Wheels in Motion
Toyota boss Akio Toyoda, once an autonomous-vehicle skeptic, has shifted the world’s biggest auto maker out of go-slow mode in the technology. Behind the scenes over the past four years, Toyota executives declined a secret overture from Google and grappled with terminology, some viewing the word “autonomous” as taboo. We look at why Toyota is now rolling out one initiative after another. “I have hopes,” Mr. Toyoda said in an interview at this week’s North American International Auto Show in Detroit, “that what we are studying now could be used beyond the automotive business.” Meanwhile, the shares of auto makers such as General Motors and Ford have fallen even faster than the battered broader market after last year’s record car sales, as investors worry that it can’t get any better than that.
Every Dollar You Make
How would you feel if your co-workers could see your paycheck? Our Work & Family columnist Sue Shellenbarger looks at how companies’ open-pay policies bring inequities out in the open, prompting awkward conversations among employees and managers about who is making too little or too much. One big sum that will be hard to conceal is the check for $1.5 billion written to the lucky winner of the multistate Powerball lottery. In today’s A-Hed, we look at how a little town in Spain has already hit it big. The citizens of Laujar de Andarax, a hamlet in Spain’s Sierra Nevadas, have won more than $270 million in the country’s annual Christmas lottery, El Gordo, helping to prop up the local economy.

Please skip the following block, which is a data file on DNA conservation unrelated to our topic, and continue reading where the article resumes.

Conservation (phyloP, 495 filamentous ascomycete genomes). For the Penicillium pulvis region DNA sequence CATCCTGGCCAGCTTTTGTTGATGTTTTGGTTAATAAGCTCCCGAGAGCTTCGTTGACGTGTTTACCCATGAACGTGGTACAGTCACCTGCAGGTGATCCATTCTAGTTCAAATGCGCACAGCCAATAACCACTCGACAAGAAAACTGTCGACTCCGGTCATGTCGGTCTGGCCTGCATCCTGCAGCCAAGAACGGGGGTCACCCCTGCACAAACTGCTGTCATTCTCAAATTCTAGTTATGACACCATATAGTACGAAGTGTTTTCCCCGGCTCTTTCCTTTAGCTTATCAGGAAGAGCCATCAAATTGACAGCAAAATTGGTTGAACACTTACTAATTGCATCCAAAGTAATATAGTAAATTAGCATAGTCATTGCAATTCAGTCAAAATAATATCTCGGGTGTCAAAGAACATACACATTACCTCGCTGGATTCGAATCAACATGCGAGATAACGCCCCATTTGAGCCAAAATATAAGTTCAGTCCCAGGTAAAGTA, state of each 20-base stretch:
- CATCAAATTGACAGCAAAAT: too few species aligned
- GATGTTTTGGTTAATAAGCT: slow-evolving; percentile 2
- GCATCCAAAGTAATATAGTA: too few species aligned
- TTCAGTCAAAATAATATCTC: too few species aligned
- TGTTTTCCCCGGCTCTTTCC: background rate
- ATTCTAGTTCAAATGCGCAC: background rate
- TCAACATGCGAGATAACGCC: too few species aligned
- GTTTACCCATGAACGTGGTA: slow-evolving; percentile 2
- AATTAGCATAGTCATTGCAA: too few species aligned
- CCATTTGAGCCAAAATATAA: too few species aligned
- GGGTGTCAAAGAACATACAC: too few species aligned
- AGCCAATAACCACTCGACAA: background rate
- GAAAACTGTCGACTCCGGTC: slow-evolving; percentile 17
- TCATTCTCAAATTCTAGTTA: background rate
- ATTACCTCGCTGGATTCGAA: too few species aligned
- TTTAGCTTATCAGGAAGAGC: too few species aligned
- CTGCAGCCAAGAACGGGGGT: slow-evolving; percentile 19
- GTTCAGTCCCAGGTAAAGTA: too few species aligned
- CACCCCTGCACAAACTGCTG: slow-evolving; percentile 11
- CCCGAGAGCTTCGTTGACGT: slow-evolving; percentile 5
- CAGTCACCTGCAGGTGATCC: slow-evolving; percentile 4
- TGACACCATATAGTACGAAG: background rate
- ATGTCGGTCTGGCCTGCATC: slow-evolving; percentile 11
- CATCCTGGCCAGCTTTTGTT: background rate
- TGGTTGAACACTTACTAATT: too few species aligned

Obama v. Congress, Seen Through the State of the Union
That Was Painless